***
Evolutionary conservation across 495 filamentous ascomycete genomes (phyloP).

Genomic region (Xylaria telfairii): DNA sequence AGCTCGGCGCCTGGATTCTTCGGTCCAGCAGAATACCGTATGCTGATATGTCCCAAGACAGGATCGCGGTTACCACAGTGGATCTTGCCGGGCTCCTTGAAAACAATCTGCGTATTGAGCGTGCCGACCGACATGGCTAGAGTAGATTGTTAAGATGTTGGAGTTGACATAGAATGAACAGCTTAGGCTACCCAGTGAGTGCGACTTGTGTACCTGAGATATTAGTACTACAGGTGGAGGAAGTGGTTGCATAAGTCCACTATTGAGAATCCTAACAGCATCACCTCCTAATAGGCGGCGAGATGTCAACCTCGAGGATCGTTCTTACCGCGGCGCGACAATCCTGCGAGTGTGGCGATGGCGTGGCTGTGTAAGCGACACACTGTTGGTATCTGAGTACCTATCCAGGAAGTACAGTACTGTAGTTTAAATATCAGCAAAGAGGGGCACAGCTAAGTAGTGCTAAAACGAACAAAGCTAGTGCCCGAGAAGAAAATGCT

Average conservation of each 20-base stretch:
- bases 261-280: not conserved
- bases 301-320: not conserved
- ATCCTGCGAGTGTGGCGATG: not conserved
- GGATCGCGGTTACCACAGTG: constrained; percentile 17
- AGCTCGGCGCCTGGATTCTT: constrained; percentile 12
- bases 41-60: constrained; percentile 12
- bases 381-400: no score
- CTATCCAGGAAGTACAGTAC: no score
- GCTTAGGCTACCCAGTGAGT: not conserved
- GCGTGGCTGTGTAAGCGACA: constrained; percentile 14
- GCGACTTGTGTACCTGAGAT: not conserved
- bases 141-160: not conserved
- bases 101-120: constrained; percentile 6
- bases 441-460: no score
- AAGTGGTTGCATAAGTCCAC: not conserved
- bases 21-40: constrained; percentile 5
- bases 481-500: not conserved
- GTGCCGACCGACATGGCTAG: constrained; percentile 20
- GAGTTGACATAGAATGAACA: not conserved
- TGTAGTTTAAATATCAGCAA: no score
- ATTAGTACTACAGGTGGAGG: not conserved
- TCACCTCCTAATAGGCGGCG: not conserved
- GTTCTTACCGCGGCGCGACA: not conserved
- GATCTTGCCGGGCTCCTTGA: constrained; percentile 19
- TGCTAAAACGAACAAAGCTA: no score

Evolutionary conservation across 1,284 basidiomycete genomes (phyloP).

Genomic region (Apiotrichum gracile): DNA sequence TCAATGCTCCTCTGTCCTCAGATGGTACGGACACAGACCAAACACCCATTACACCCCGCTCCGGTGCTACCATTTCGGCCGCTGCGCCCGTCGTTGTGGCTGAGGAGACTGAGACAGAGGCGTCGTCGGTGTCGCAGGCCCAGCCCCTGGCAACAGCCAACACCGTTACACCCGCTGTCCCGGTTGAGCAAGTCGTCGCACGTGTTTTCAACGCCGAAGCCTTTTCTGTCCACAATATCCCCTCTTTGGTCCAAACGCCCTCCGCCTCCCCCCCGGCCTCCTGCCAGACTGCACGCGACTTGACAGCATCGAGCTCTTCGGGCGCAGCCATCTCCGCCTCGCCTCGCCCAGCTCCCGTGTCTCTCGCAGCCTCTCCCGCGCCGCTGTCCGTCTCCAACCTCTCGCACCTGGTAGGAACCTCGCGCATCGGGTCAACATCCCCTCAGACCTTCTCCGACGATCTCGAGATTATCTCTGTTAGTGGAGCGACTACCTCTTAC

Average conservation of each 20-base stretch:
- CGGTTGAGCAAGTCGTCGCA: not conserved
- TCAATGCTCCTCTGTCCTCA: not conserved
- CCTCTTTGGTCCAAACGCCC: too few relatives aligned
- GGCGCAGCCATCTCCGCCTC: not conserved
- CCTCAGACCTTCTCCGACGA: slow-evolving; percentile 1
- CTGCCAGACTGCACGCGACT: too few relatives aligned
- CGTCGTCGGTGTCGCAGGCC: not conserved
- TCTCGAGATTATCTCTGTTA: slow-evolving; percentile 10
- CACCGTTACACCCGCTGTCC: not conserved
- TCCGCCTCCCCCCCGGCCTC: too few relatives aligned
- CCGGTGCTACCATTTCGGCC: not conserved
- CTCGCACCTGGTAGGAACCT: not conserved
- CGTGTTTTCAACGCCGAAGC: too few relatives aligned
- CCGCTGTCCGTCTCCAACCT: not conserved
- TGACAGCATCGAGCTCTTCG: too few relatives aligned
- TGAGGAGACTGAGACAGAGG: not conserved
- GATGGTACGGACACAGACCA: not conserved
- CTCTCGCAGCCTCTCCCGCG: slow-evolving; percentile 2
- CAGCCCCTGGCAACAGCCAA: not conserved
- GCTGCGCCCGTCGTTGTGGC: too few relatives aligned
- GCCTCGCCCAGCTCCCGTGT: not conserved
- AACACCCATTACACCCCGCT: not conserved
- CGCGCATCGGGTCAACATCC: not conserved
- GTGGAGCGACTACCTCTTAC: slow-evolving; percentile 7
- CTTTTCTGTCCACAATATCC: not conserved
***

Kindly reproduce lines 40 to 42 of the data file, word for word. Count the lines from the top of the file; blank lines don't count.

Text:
- CACCGTTACACCCGCTGTCC: not conserved
- TCCGCCTCCCCCCCGGCCTC: too few relatives aligned
- CCGGTGCTACCATTTCGGCC: not conserved